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Flow and Heat Transfer in a Simple Minichannel System Involving Two Straight Sections Separated by a 180° Bend

[+] Author Affiliations
Patrick H. Oosthuizen

Queen’s University, Kingston, ON, Canada

Paper No. ICMM2004-2332, pp. 173-182; 10 pages
  • ASME 2004 2nd International Conference on Microchannels and Minichannels
  • ASME 2nd International Conference on Microchannels and Minichannels
  • Rochester, New York, USA, June 17–19, 2004
  • Conference Sponsors: Nanotechnology Institute
  • ISBN: 0-7918-4164-2
  • Copyright © 2004 by ASME


Steady, incompressible flow through a basic minichannel system has been considered. Slip at the wall has been assumed to be negligible. The channel has a rectangular cross-section. The flow enters the channel with a uniform velocity and temperature and passes through a straight channel section that has a length that is 30 times the width of the channel. The flow then passes around a 180° bend. Following the bend, the flow passes down another straight channel which also has a length of 30 times the size of the channel. A uniform heat flux is applied over the entire surface of the duct. The flow geometry does not represent any that is likely to occur in minichannel system applications but is adequate for the evaluation of the assumptions often adopted regarding pressure losses, flow development lengths and heat transfer rates in the preliminary design real such systems. The governing equations have been written in dimensionless form and solutions to these equations have obtained using a commercial finite-element software package, FIDAP. The solution has the following parameters: the Reynolds number, Re, the Prandtl number, Pr, the dimensionless height-to-width ratio of the channel H = h / w, and the dimensionless radius of the bend Ri = ri / w. Here w is the width of the channel, h is the height of the channel and ri is the radius of the inside surface of the bend. Results are only presented for P r = 0.7 and Ri = 1. Re values between 10 and 500 and H values between 0.5 and 2 have been considered.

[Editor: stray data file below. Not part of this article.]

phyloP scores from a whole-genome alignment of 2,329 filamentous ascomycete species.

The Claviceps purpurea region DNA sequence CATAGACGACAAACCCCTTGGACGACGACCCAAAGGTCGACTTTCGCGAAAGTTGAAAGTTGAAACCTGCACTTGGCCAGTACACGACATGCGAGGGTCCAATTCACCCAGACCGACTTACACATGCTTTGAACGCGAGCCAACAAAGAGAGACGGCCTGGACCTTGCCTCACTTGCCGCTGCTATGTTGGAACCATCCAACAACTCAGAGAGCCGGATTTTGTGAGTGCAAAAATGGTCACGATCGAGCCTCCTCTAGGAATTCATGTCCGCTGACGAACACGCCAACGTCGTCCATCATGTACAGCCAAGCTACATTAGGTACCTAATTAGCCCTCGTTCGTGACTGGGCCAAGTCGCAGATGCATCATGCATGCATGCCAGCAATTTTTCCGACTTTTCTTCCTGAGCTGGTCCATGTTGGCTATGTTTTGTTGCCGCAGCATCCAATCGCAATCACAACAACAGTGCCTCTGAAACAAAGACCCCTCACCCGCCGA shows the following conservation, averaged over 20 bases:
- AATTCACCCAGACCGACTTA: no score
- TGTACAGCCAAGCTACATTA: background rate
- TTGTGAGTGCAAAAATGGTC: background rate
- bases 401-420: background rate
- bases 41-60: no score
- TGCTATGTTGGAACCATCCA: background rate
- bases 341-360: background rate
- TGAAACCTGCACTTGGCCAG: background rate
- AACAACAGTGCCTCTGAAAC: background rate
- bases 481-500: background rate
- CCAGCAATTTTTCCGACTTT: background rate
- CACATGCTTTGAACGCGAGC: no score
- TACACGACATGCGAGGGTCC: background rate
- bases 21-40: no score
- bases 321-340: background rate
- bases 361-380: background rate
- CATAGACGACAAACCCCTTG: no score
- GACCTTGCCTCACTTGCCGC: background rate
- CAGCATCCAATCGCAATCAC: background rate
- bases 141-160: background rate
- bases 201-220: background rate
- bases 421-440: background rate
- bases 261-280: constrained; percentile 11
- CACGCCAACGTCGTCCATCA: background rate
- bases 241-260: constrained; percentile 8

Copyright © 2004 by ASME



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